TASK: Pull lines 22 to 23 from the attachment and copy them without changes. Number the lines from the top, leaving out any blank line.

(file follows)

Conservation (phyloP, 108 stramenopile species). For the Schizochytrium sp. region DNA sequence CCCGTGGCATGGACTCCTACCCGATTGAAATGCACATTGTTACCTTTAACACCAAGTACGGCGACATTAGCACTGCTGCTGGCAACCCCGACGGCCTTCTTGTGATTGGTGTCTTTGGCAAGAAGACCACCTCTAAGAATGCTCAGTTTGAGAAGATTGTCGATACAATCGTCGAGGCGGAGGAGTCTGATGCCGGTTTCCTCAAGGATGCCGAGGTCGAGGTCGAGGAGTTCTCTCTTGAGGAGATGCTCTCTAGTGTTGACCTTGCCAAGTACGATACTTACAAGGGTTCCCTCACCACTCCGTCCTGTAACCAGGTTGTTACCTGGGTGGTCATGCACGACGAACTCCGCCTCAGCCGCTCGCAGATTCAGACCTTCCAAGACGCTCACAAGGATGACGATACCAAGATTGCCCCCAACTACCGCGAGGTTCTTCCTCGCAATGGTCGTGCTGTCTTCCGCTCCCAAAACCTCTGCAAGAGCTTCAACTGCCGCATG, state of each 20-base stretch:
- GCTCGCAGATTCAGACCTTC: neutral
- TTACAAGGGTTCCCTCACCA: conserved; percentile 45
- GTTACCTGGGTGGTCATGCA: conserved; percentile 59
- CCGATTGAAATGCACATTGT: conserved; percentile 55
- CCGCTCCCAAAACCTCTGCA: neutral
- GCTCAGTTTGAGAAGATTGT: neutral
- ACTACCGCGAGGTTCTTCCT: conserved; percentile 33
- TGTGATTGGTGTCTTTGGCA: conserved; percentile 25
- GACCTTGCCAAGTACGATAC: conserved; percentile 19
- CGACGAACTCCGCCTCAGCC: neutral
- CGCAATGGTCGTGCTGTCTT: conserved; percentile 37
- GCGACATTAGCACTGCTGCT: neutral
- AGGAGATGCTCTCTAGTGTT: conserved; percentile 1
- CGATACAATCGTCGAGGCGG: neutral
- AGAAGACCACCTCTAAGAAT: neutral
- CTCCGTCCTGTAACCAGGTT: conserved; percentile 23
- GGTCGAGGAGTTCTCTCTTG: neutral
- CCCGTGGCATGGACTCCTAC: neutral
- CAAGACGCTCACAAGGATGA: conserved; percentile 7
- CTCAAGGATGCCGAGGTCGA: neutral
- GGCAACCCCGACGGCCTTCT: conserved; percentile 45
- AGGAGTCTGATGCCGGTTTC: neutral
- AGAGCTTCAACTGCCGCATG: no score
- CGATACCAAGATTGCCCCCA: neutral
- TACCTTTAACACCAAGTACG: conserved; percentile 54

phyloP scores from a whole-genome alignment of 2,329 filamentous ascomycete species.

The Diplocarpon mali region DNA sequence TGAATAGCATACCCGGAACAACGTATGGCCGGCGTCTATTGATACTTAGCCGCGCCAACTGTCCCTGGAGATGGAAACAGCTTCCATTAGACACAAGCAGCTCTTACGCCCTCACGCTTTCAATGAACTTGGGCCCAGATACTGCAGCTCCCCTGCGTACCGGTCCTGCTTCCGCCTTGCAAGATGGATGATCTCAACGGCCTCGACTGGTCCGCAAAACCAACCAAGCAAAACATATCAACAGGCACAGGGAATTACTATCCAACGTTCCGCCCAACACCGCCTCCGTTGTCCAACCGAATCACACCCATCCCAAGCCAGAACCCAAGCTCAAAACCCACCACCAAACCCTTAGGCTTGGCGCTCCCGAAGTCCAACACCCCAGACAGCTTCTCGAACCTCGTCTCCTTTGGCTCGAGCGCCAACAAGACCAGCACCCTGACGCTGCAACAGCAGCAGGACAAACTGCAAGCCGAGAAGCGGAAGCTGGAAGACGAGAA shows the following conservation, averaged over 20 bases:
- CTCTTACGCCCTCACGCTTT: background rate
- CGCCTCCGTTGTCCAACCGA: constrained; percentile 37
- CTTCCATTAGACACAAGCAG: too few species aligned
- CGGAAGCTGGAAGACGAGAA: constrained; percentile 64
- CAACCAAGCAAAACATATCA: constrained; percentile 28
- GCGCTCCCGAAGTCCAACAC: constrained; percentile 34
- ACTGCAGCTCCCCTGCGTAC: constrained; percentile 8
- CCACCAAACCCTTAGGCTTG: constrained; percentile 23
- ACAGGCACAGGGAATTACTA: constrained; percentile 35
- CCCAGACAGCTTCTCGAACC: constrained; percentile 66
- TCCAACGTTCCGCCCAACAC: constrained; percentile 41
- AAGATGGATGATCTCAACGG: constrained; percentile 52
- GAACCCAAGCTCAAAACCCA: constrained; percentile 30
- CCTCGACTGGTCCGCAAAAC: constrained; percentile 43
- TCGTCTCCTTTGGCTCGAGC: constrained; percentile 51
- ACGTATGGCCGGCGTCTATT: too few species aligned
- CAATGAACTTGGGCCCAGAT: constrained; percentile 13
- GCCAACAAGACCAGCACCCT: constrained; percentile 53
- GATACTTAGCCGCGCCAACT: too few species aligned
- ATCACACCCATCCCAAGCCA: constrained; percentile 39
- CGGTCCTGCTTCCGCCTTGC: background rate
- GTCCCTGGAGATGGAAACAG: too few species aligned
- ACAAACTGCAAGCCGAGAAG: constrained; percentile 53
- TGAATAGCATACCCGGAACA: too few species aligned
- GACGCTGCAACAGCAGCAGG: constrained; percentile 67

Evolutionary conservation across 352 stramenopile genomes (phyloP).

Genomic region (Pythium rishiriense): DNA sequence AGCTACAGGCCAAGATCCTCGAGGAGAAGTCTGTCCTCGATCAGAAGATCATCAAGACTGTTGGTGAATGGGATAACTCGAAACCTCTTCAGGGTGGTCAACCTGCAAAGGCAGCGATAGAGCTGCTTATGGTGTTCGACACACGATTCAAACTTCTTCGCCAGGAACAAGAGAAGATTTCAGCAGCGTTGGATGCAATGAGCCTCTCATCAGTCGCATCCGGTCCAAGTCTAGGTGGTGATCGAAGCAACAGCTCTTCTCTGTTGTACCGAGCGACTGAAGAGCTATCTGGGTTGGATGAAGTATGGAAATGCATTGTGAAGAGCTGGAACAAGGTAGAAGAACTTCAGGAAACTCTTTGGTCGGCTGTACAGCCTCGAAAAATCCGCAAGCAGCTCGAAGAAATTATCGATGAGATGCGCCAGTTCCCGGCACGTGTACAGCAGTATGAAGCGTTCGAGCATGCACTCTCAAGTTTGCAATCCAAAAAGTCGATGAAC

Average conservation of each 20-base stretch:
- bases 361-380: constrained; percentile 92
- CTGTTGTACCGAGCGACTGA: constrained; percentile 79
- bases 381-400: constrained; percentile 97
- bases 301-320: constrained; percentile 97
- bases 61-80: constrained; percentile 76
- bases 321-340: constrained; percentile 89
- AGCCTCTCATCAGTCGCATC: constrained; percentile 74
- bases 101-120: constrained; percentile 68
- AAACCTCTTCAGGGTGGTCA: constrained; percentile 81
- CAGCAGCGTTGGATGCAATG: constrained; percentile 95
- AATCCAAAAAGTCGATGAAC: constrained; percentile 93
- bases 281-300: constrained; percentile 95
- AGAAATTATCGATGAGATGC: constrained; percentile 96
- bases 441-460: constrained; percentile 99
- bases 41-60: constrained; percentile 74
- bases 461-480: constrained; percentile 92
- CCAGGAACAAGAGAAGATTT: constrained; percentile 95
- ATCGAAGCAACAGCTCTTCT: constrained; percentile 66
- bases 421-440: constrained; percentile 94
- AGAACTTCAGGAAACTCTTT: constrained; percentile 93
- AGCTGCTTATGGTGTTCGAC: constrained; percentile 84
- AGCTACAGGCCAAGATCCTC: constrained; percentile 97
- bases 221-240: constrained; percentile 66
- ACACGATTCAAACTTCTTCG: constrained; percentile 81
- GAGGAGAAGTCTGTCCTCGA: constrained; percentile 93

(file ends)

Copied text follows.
- GGCAACCCCGACGGCCTTCT: conserved; percentile 45
- AGGAGTCTGATGCCGGTTTC: neutral